Standing at the bridge in Bridge Street and looking south towards the Windmill hill at Cormac Street is to observe 300 years of development comprised of three and two-storey houses and no single-storey properties or ‘cabins’. The latter were reserved for the lanes, side streets and long gardens to the rear of these large houses. When Arthur Young passed through Tullamore in 1770 he remarked that part of the town was well built. We have already looked at the intended first class development of Crow/Tara Street in an earlier article. T.W. Freeman, the geographer, noted in his 1948 article on Tullamore that there was firm ground on either side of the inconspicuous bridge and a slight rise northward to the canal, 203ft. above O.D., some ten feet higher than the river, and southwards to the courthouse, at 225ft. O.D. Near to the bridge on the west side was the town watermill drawing on the power from the Tullamore or Maiden River and at the high ground behind O’Moore Street and Cormac Street was a windmill dating from the early 1700s. One hundred years later the building of the street was almost completed.
High Street in 1821 contained eighty-four houses and 543 inhabitants. As almost all the houses were built before 1821 and there were only forty-two in 1901 this would suggest that this calculation includes the houses in Bridge Street and sub-divided properties.
In 1901 High Street with a population of 225 had forty inhabited and two uninhabited houses and forty-one families of whom 158 were Roman Catholic, 50 were C of I, 4 Presbyterians and thirteen Methodists. The houses were all slated and stone-walled, twenty-six were placed in the first division and fourteen in the second. As to out buildings there were nineteen stables, five coach houses, three harness rooms, two cow houses, one calf house, one piggery and five fowl houses.
According to the census return for 1901 covering the properties only from the Presbyterian Church to Conway & Kearney and from the former Mary Dunne’s (Griffith Valuation – GV 49) to the former Motor Works (GV 29) were 40 occupied dwelling houses with five unoccupied.
Thirty of the properties had servants or assistants living with them, 11 none and five not stated (no. 19 was subdivided). Most of the servants were young girls and all were Roman Catholic with the exception of Curate Craig who has a Church of Ireland servant. There were no male domestic servants but there were male and female assistants in the business and living with the owners. Dr Moorhead in GV 33 had a live-in midwife. The wealthy families had live-in nurses for the children. The street had two hotels, with Hogan’s (GV 16, now part of the town house bar) the smaller, and catering mainly for Catholics, while the larger, Colton’s (GV 48) had mainly Protestant clients.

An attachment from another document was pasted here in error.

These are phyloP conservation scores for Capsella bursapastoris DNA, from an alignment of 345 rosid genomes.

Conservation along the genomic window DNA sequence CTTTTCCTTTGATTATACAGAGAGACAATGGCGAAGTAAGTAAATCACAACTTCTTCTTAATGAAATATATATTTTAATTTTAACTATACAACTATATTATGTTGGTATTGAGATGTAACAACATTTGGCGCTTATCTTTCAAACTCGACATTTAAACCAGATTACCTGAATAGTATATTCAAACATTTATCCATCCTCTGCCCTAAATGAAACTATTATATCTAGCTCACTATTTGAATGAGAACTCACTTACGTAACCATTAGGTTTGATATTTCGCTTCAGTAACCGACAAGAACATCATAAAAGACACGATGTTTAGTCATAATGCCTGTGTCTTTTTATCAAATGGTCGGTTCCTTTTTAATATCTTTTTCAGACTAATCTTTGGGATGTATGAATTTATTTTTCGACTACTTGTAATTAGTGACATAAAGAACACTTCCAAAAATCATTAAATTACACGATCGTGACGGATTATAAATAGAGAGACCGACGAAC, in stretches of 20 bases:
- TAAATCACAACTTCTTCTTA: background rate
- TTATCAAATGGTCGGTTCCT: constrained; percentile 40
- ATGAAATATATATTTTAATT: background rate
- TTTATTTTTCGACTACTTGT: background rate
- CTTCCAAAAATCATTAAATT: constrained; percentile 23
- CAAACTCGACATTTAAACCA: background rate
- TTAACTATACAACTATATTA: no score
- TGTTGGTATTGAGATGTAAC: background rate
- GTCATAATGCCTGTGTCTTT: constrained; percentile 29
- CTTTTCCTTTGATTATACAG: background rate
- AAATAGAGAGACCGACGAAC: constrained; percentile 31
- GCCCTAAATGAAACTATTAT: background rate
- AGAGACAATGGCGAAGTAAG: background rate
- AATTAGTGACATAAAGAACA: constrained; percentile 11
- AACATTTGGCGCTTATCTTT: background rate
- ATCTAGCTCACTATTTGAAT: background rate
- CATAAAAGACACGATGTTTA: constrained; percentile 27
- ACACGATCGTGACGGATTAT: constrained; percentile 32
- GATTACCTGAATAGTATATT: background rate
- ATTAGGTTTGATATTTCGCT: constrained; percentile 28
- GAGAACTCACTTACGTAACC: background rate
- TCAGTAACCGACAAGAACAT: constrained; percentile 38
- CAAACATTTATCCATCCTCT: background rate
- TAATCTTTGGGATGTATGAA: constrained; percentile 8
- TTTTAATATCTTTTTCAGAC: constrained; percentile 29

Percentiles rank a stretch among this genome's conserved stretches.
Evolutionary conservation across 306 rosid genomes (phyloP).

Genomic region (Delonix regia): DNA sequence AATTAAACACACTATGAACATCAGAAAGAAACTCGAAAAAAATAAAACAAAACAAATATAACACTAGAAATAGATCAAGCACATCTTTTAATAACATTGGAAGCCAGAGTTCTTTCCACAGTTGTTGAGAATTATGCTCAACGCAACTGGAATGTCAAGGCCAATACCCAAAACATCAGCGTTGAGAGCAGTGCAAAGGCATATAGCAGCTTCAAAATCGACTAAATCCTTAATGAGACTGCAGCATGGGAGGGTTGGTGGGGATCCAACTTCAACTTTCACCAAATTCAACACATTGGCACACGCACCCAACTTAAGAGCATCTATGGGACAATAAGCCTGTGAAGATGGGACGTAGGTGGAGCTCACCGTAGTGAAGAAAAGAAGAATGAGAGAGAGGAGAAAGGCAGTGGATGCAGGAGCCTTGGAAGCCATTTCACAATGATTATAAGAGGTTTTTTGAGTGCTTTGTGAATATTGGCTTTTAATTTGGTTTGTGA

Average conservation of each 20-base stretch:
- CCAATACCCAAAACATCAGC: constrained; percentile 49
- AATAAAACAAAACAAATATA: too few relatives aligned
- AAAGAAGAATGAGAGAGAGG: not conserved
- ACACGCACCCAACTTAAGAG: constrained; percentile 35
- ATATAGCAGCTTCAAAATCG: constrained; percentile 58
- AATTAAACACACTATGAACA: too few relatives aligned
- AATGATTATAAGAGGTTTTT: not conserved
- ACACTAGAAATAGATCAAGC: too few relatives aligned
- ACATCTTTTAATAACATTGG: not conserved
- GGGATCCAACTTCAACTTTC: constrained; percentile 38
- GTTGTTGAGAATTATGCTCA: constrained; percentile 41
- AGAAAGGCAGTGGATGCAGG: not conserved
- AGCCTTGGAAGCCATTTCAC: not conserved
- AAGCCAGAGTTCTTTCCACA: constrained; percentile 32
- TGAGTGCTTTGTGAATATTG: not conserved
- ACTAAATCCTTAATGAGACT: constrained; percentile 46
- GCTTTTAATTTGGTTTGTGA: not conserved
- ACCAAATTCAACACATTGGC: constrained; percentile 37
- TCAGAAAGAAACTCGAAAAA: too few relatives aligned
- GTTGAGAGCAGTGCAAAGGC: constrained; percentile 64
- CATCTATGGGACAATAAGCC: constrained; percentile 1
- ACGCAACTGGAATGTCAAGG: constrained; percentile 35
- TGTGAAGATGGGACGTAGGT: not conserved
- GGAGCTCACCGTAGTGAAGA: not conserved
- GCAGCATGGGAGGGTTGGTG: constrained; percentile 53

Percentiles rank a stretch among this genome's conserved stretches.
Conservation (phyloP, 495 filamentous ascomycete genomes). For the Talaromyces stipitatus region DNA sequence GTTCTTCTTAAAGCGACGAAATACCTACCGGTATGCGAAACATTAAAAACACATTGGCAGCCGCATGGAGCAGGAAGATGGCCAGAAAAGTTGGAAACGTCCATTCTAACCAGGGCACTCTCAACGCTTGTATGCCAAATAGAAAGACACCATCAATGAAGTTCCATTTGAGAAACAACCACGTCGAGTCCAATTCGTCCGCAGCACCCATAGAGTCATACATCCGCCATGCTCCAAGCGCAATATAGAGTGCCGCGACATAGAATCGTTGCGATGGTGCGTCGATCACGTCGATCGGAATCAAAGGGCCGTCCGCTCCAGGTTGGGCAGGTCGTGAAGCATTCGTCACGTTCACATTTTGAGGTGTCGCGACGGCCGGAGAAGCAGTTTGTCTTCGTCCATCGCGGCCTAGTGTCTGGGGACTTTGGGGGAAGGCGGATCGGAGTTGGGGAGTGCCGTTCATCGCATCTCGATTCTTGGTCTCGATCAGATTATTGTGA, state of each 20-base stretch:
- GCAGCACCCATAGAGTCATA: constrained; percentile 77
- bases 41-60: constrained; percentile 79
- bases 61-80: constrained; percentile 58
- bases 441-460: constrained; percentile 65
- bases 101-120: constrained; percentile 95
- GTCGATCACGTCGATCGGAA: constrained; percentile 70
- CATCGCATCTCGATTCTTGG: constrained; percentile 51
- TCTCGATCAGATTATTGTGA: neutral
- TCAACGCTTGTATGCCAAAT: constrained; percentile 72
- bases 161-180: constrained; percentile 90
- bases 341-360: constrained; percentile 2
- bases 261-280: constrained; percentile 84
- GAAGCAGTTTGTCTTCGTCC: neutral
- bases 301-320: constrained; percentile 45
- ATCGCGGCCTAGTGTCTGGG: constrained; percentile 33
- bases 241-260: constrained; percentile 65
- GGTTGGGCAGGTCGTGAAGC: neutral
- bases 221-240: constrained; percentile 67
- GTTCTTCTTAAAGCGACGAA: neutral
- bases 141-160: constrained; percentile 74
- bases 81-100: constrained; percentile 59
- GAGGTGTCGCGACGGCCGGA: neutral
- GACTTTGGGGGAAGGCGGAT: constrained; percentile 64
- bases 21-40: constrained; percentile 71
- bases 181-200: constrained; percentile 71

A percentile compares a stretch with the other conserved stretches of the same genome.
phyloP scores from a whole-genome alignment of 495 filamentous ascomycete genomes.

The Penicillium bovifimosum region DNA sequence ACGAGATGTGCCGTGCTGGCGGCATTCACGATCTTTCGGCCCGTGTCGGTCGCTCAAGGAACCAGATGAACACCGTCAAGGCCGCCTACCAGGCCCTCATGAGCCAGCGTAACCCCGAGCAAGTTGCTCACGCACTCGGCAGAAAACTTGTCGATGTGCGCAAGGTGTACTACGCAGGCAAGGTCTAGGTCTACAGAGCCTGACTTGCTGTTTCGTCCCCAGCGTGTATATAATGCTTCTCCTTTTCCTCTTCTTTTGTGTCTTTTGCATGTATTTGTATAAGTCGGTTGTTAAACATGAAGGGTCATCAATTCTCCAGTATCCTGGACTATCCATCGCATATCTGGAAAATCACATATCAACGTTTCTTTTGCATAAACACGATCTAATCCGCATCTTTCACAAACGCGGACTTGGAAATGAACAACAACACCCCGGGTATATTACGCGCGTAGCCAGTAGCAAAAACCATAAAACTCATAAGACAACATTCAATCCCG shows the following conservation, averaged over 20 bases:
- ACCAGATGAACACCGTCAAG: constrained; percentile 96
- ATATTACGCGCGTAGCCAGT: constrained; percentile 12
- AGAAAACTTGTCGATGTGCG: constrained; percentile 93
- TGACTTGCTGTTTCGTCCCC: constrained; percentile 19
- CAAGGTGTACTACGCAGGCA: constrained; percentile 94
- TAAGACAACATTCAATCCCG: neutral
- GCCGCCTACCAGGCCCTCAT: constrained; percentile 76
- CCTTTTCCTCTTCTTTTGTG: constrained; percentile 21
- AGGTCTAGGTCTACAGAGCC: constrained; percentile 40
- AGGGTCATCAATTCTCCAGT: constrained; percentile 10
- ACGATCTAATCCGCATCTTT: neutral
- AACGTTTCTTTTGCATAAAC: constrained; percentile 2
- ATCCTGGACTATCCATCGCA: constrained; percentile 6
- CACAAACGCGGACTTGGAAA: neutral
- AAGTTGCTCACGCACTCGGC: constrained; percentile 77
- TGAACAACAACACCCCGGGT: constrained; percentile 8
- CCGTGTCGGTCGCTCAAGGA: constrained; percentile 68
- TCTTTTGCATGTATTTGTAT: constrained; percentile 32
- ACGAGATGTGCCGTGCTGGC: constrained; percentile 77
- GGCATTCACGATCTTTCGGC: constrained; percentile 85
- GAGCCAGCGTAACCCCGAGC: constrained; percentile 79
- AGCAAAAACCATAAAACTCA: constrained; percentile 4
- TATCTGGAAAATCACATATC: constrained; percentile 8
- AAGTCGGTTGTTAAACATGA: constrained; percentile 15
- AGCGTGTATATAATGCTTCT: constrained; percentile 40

The returns for the 1911 census were skewed in that High Street in that the return also included Cormac Street and the prison. The street numbers 35 to 81 (equating to GV 5 to GV 49 High Street) had 207 occupants and forty-two buildings of which four were not used as dwellings. Of the occupied houses twenty were in the first class and sixteen were in the second class. There were no single-storey or thatched residential properties or third for fourth class properties. Twenty-one of the houses were private dwellings and the rest mixed use or non-residential. Twenty-two houses had servants or staff living in. This figure was down by eight on that of 1901. The population of the street had fallen by only eighteen since 1901.
The number of Roman Catholics in 1911 was 146, Church of Ireland 42, Presbyterian 12, Methodist 5, Others 2.
Table 1: The number of houses in High Street in 1821, 1901 and 1911 from the census returns
|Year||No of houses inhabited/vacant||No of inhabitants||Class of House in 1901 and 1911. None thatched. First class||Class of House in 1901 and 1911. None thatched. Second Class|
- Including the later Bridge Street and GV 1–4 High Street. Source: Published abstract of the census for town of Tullamore; the manuscript returns for the 1901 and 1911 censuses. Online from NAI.
High Street in the eighteenth century was from the bridge at the Tullamore River in Bridge Street to take in the western side of O’Connor Square and proceed to the large open space at the junction with O’Moore Street and Cormac Street. The way via O’Moore Street led to the windmills, Clonminch and the new cutting of about 1812 that provided a Bachelors Walk and access to the new St Catherine’s Church completed on the Hop Hill in 1815. Many have reasonably assumed that Hop Hill is the hillock the gives the name to Tullamore, but there is another view that the hill is that at the top of High Street and where up to two windmills were located from as early as 1715–20. O’Moore Street leads on to the Killeigh Road while that at Cormac Street leads on to the Birr road and the demesne of Charleville.
Tullamore (An Tulach Mhor) was anglicised from the dative form of the Irish name. John O’Donovan preferred the translation as signifying ‘a gentle sloping rise of ground’. This fits very well with the rise from the river to Cormac Street.